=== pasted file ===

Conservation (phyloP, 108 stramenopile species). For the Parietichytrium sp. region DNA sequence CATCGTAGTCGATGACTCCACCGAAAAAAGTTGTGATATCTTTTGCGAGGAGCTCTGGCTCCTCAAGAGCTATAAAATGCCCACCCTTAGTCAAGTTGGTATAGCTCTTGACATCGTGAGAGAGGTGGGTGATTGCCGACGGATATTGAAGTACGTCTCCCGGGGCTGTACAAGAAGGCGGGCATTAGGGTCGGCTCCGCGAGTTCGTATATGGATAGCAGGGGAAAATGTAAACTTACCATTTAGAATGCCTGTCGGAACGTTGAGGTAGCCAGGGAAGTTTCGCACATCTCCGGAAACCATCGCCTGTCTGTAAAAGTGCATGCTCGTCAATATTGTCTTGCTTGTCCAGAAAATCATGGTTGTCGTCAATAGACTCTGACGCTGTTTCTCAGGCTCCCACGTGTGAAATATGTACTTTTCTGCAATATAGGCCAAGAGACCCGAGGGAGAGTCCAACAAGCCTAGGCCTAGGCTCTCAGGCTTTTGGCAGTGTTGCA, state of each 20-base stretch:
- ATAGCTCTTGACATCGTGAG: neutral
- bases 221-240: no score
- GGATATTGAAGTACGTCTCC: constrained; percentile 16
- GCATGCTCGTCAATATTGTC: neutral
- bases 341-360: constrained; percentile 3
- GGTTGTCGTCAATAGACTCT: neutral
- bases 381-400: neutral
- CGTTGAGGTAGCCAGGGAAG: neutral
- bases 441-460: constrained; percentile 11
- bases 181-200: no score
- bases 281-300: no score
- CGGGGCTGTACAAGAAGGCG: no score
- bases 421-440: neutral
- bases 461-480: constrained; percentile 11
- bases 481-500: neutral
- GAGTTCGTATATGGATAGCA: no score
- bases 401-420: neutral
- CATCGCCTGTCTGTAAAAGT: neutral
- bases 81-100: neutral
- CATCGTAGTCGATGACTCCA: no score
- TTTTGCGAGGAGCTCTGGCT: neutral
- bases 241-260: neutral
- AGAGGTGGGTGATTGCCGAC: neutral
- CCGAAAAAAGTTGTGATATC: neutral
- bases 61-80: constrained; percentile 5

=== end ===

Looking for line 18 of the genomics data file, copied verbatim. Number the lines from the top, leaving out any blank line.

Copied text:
- bases 401-420: neutral